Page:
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Choreographing Your Way through Injury and Prevention

By Martha Michael

Dancers with Dance Instructor

What could possibly bring together Olympic ice skater Nancy Kerrigan, NFL running back Rashad Jennings, professional bull rider Bonner Bolton, Mr. T, and Charo?

If you searched TV Guide for the answer, you probably discovered they were contestants on "Dancing with the Stars." But even more surprising than finding common ground among 12 professionals with wildly diverse physical lifestyles is seeing how easily any of them could suffer an injury from dancing. Even a full schedule of triple axels, gridiron tackles or eight-second rides on a Brahma can't prepare you for the specific demands of flex kicks, fish dive lifts, and power step combos.

Some not-so-smooth moves injured singer Normani Kordei right before her final performance on the show this season. And "Real Housewives of Beverly Hills" star Erika Jayne was rushed to surgery just after the last show. Even one of the pros, Maksim Chmerkovskiy, was sidelined from tears in his calf muscle, and a list of injuries over 24 seasons of the show include Dorothy Hamill's spinal injury, rodeo champion Ty Murray's black eye, and volleyball Olympian Misty May-Treanor's torn Achilles tendon.

When Bust a Move is Literal

A University of Washington study found that dance injuries occur as often as those from other athletic endeavors -- even contact sports. Studying the Pacific Northwest Ballet Company in Seattle, researchers found that dancers were injured at a rate of 61 percent over an eight-month period, averaging 10.5 days lost from participation.

"We think ballet dancers are as vulnerable as athletes because ballet is a very pressure-packed activity with a tremendous amount of competition," said Ronald Smith, University of Washington psychology professor and lead author of the study. "Ballet is physically grueling and the fact that other dancers are competing with them adds to the physical stress."

The year-round schedule for dancers may be partly to blame, according to Dance Teacher Magazine. Writer Andrea Marks shares the opinion of physical therapist Heather Heineman, DPT, from the Harkness Center for Dance Injuries at NYU Langone Medical Center.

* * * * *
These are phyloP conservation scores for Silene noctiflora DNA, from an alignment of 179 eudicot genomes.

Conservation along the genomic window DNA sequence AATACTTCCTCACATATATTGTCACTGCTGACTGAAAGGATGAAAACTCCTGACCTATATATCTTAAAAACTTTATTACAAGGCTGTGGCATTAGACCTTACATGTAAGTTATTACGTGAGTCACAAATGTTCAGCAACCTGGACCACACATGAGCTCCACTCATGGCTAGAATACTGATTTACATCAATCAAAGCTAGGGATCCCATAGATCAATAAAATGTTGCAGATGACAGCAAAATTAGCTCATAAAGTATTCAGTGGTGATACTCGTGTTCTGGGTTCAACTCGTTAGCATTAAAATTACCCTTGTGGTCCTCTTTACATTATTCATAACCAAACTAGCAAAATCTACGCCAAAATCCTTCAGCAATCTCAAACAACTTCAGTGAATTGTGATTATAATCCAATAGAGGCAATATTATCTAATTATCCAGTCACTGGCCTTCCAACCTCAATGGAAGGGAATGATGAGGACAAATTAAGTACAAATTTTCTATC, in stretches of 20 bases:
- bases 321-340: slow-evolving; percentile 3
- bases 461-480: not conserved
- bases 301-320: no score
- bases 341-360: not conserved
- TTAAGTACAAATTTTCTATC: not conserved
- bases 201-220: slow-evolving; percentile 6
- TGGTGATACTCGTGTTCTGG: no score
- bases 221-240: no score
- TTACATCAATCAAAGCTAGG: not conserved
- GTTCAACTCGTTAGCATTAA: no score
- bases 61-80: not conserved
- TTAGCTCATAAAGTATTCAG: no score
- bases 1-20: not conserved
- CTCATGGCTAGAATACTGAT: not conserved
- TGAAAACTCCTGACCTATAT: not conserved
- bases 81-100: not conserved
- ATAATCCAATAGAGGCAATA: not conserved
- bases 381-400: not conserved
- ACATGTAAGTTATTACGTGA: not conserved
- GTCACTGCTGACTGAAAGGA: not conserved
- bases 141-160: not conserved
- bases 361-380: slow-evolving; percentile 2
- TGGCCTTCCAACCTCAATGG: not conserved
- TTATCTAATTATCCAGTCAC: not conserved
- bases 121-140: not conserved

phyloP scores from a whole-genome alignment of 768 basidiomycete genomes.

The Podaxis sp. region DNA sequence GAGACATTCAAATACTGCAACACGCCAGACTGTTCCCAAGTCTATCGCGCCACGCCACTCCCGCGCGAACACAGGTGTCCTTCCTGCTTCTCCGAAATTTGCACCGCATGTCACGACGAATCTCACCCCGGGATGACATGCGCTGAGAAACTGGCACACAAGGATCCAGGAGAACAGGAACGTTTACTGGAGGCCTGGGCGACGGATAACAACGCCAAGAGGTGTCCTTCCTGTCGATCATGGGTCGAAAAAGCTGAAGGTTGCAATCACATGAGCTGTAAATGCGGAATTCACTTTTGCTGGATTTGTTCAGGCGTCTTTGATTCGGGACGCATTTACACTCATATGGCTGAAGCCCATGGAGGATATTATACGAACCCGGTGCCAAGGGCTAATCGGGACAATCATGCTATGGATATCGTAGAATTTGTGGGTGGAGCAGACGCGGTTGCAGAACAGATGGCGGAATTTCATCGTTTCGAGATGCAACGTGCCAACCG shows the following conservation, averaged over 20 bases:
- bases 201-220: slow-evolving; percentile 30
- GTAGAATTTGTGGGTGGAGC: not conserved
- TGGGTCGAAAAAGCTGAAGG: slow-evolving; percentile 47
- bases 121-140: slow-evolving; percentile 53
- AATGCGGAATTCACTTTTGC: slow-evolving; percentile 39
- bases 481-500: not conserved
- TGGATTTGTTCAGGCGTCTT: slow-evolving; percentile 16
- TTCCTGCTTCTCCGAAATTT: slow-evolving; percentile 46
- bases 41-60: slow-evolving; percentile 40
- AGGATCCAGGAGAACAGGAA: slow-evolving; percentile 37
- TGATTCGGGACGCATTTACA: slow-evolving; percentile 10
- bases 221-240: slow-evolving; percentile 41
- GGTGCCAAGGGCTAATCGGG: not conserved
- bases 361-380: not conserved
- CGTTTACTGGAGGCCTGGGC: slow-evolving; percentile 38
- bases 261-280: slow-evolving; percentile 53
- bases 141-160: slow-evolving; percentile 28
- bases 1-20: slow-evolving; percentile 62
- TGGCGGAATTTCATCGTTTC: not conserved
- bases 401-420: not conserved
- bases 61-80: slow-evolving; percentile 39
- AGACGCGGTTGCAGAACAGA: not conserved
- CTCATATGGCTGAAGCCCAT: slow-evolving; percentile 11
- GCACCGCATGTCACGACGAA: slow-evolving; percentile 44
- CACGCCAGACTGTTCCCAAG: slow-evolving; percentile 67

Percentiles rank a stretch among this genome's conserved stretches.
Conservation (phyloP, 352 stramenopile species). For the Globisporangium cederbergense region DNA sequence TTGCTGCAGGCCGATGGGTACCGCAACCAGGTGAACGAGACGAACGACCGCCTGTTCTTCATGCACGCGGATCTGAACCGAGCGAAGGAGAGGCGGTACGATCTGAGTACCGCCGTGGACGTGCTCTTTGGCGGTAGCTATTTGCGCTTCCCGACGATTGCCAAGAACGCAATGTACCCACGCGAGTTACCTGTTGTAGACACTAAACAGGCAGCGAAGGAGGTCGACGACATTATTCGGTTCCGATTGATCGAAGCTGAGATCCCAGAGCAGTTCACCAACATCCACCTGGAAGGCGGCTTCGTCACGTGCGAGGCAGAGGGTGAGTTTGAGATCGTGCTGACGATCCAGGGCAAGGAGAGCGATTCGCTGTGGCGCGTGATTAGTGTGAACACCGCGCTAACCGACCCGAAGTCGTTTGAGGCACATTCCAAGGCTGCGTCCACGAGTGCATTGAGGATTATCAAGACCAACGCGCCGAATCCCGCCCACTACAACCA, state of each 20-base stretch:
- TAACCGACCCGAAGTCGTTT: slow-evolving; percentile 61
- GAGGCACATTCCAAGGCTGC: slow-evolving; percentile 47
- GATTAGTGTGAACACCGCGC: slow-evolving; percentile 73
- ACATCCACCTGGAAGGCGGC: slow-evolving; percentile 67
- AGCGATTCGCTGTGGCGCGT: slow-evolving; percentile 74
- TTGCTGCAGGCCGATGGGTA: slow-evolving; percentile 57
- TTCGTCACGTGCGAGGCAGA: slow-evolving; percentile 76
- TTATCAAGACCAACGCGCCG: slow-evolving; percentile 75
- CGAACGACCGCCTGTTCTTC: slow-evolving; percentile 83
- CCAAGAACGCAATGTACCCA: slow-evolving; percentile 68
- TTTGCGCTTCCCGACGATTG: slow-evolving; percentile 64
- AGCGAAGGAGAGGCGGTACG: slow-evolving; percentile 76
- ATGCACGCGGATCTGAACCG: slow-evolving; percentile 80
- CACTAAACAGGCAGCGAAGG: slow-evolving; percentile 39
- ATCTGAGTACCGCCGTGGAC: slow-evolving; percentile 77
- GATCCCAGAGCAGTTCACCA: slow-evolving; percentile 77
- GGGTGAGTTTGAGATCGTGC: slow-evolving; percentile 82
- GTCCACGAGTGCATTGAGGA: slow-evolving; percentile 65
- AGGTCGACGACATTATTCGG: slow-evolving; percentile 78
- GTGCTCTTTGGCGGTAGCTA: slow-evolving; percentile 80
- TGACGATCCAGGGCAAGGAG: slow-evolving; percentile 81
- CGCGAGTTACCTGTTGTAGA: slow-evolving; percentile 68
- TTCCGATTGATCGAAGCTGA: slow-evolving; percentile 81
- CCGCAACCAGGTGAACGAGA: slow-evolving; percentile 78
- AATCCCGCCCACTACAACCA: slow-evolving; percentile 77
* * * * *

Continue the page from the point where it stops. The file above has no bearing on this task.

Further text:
"In most sports, you have spring warm-up season, then you compete, then you cool down, then you take a break," Heineman says. "You're still exercising, but you're doing different movements."

Marks addresses the prevalence of dance injuries, specifically to the hips, which she refers to as "overachievers," claiming they're the axis for leg movement of all kinds.

Because their art utilizes a full range of hip motion, dancers would benefit from a better understanding of the muscles they need to strengthen to best protect their hip joints. It would serve to both improve their performance and increase their professional longevity, she says.

According to Heineman, excess stress on the hip socket is to be expected, but she says bursitis and labral tears are often the result of poor technique. She believes that when muscles in the pelvic region or in the core are weak or imbalanced, that's when a dancer gets injured.

"We've all seen dancers try to force 180 degrees of rotation," Marks says. "They crank from the ankles and knees or tilt the pelvis and stick out the buttocks to find a little more space in the hip sockets."

Prevention and All That Jazz

Whether it's the two-step, bunny hop, or the Macarena, when you move your body in new ways, there are risks, but for professional dancers, chiropractic can be “lifesaving.” Misty Copeland, principal ballerina with the American Ballet Theatre, has chiropractic as part of her regular health routine: “You know, I ask myself, when is the pain ever going to stop. It’s painful to train. It’s painful for the recovery. But, you know, I love what I do.”

Marks singles out specific exercises to stabilize the core and minimize the chance of injury. She suggests:

  • Clamshell
  • Side-lying leg lifts
  • Marching
  • Flexors

In the event your preventative measures don't work and you do get injured, you want to address it as soon as possible instead of dancing around the problem. That's what one professional dancer did, who posted her history on the Chicago Dance Supply blog. A stiff muscle and a slight ache grew to include numbness in her toes and lower back pain due to a lack of alignment.

The blogger, who uses the screen name JD, started seeing her chiropractor a couple of times per week. "It's important to keep up with the healing process once you start," JD says. "Of course, everyone has a different body … so my recommended treatment might be very different than yours. It is generally recommended by most chiropractors that you visit once a month, at a minimum, for a routine check."

JD believes she could have averted her injuries with regular chiropractic care, an opinion validated by many healthcare professionals. And because dancing engages your body from the neck to the feet, trauma of many kinds may occur.

Your chiropractor can offer suggestions such as proper stretching and strengthening exercises to minimize the possibility of sprains to the ankle and foot, as well as methods to fend off back injuries while dancing. This, along with regular chiropractic adjustments, can improve joint flexibility and mobility while greatly reducing the possibility of suffering from strained knees and stress fractures -- which can keep you off the dance floor for awhile.

You don't want bad health to “cut in” to your time on the dance floor, but routine visits may be beneficial to avert serious injuries. The skilled moves by your chiropractor are likely to speed up your return to the smooth moves of your dance partner. And it’s a good way to be more certain that jump, jive an’ wail doesn’t become bump, bruise an’ swell.

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